Greener Cities Are More Competitive, Efficient, Responsible
The battle for sustainability will be won or lost in our cities. It’s where the majority of the global population lives, works and consumes. Recognizing and sharing best practices can help expedite the process.
Copenhagen, Denmark, for example, has earned many awards for its eco-culture. Its extensive cycling infrastructure, for example, is impossible to ignore. Queen Louise’s Bridge is the busiest cycling route in Europe, with an estimated 35,000 cyclists crossing during rush hour. Visitors can rent an electric bike to for that immersive experience.
The city converts waste into energy to supply tens of thousands of homes and businesses. All buses are changing from diesel to electric, while more and more road surfaces are devoted to cycling. The city plans to become carbon-neutral by 2025.
Like any green city, Copenhagen values parks, green spaces and grass roofs that filter rainwater and insulate buildings. More than two-thirds of the city’s hotels hold an eco-certificate. The city features vending machines that pay people for depositing aluminum cans and other recyclable materials.
To find the world’s most sustainable cities, Resonance ranked cities by nine different factors, including public green spaces, renewable energy sources, public transportation, walkability, recycling, composting, water consumption and air quality. According to those criteria, the greenest cities in the world are:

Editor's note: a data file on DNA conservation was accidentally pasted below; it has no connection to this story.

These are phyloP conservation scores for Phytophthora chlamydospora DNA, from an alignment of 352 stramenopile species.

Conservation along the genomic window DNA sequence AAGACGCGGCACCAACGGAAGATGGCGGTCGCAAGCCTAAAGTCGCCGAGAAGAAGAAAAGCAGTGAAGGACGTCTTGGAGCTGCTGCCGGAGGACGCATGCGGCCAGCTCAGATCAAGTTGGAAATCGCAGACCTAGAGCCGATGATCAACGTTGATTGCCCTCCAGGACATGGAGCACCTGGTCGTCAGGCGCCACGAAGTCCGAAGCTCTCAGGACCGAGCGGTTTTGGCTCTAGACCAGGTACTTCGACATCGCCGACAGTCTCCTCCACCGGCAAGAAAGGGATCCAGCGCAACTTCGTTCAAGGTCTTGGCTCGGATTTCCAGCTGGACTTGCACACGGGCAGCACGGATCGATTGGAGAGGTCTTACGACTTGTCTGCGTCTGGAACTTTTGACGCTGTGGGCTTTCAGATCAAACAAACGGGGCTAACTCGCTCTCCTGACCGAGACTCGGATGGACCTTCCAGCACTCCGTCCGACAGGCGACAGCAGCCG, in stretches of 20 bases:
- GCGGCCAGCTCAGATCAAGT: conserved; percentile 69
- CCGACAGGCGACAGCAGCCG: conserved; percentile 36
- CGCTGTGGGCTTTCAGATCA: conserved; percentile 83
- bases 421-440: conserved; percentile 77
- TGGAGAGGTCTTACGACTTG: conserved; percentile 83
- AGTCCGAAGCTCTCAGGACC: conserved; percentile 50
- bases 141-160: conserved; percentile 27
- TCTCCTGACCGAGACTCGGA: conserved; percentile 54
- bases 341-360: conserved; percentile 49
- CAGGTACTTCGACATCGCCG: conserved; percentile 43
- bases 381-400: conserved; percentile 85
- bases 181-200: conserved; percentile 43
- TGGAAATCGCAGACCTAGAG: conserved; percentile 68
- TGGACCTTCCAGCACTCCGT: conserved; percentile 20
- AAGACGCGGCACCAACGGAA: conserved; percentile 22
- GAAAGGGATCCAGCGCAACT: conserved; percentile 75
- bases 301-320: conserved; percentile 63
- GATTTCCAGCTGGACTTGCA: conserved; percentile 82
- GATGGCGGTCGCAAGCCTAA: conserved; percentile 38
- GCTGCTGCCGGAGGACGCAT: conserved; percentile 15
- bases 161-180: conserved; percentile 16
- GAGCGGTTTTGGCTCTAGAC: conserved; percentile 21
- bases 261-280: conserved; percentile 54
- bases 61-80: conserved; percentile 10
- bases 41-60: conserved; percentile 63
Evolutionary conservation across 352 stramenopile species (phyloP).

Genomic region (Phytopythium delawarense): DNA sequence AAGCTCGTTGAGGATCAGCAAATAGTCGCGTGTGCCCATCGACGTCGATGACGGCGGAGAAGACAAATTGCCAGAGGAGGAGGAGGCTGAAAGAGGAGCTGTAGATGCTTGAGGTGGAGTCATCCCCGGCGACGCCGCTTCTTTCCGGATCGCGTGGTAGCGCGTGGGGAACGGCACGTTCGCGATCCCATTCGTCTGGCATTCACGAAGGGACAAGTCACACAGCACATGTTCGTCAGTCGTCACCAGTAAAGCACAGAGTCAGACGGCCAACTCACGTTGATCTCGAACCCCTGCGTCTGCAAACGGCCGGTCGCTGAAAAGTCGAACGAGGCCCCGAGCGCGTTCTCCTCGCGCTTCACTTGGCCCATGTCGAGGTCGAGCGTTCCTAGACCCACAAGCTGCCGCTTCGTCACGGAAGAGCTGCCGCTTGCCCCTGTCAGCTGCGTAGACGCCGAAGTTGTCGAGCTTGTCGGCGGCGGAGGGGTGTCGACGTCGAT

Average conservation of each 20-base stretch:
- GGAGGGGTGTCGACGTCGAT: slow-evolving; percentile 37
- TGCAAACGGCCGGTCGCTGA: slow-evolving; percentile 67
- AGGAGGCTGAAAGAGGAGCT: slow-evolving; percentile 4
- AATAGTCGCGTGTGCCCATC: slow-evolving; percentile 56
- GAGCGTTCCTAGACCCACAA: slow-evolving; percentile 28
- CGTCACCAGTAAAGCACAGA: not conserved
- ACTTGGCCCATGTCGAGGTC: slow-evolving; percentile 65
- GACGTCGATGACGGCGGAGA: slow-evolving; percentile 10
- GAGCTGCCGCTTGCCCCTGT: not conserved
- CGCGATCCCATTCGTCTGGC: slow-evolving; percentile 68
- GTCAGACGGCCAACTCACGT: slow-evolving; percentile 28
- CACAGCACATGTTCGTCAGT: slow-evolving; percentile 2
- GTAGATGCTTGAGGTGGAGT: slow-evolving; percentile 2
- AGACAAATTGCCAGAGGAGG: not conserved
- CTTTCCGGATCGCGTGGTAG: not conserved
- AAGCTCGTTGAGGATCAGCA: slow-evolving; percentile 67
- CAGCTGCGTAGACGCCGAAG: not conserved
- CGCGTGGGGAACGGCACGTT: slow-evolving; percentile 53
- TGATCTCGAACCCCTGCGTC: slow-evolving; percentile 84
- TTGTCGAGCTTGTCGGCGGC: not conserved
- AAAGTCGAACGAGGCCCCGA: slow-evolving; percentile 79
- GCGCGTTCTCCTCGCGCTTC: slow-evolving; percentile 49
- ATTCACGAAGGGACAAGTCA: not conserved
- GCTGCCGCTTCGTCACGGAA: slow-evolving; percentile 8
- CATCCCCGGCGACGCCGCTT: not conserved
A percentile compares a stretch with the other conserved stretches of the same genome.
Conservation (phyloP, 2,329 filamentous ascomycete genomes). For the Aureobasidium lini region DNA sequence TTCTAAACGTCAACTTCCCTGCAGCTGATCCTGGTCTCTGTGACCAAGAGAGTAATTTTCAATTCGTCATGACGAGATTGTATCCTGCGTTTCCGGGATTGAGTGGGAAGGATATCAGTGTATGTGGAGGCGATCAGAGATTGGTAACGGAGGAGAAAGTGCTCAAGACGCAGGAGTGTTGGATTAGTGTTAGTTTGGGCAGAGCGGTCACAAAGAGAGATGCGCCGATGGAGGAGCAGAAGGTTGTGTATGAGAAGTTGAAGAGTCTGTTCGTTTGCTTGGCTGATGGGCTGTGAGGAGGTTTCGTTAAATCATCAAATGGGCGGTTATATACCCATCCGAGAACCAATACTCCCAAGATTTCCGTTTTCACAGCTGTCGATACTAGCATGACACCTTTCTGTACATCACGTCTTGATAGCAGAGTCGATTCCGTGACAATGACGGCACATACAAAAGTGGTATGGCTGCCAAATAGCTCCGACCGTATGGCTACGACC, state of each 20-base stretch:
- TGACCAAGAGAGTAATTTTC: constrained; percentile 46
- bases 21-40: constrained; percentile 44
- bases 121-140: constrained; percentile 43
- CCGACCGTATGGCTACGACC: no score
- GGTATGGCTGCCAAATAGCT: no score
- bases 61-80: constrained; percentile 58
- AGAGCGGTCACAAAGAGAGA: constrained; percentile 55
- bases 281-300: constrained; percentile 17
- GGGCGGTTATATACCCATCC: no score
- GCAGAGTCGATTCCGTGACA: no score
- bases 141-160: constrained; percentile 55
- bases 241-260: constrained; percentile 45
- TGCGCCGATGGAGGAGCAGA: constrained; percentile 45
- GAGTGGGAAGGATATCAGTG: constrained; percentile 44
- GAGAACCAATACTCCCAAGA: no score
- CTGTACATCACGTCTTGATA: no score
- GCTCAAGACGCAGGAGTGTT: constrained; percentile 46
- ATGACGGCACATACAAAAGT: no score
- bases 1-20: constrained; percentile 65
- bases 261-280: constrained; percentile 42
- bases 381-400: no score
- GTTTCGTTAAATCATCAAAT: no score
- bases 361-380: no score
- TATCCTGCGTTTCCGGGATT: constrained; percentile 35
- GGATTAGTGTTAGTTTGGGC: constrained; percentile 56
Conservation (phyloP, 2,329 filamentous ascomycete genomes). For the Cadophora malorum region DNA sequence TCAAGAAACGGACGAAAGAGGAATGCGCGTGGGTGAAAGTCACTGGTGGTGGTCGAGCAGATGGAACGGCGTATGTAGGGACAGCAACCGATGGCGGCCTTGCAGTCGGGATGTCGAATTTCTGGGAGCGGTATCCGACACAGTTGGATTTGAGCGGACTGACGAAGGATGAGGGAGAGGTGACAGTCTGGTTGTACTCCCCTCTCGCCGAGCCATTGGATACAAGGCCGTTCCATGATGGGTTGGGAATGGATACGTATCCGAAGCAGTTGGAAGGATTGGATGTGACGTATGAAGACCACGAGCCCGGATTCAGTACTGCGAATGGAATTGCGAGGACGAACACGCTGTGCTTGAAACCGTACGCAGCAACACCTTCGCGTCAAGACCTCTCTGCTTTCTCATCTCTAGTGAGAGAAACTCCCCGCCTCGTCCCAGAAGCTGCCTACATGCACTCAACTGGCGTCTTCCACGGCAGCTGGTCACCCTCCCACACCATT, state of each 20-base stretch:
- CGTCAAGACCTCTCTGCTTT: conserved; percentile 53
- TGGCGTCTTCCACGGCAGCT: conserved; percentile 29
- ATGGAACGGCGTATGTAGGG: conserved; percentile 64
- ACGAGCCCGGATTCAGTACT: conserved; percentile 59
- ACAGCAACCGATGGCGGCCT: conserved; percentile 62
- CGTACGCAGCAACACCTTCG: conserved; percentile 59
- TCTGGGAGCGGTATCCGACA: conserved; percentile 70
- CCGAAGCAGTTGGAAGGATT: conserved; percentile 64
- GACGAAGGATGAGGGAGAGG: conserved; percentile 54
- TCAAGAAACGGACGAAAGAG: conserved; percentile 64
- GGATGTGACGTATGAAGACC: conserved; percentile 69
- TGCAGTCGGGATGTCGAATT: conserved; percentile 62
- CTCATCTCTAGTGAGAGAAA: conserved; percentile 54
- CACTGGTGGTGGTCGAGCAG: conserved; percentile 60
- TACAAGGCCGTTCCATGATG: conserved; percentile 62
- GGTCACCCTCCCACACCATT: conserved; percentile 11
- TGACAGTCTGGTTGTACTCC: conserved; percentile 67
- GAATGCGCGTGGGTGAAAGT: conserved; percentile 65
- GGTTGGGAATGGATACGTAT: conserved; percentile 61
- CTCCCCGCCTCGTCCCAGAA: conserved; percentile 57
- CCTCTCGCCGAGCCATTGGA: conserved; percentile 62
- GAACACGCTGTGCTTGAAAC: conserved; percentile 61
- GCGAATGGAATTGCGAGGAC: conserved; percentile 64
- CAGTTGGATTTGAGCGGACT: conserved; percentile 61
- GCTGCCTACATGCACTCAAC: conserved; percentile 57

- Vienna, Austria
- Munich, Germany
- Berlin, Germany
- Madrid, Spain
- São Paulo, Brazil
- Manchester, United Kingdom
- Lisbon, Portugal
- Amsterdam, Netherlands
- Washington, D.C.
What makes Vienna such a green city?
It generates 30 percent of its total energy from renewable sources, while half of its population uses public transportation to commute to work. Its devotion to public green spaces, citywide recycling and composting programs, and 135 farmers’ markets are part of the city’s best practices.
All 180 countries from Albania to Zimbabwe graded by The 2020 Environmental Performance Index (EPI) on 32 key sustainability indicators. The EPI scores were based on the latest data on critical things such as air and water quality, waste management, CO2 emissions, and other public health factors.
The world’s greenest countries are all in Europe, according to researchers at Yale and Columbia universities, who rank the world’s nations on eco-friendliness every two years.
Denmark, Luxembourg, Switzerland, the United Kingdom, France, Austria, Finland, Sweden, Norway and Germany top the list. As these nations know, greener cities are more competitive, more efficient and healthier cities.
Denmark, for example, has developed strong policies against greenhouse gas emissions to help halt global warming and climate change. The country also promotes biodiversity, wildlife habitat and clean air.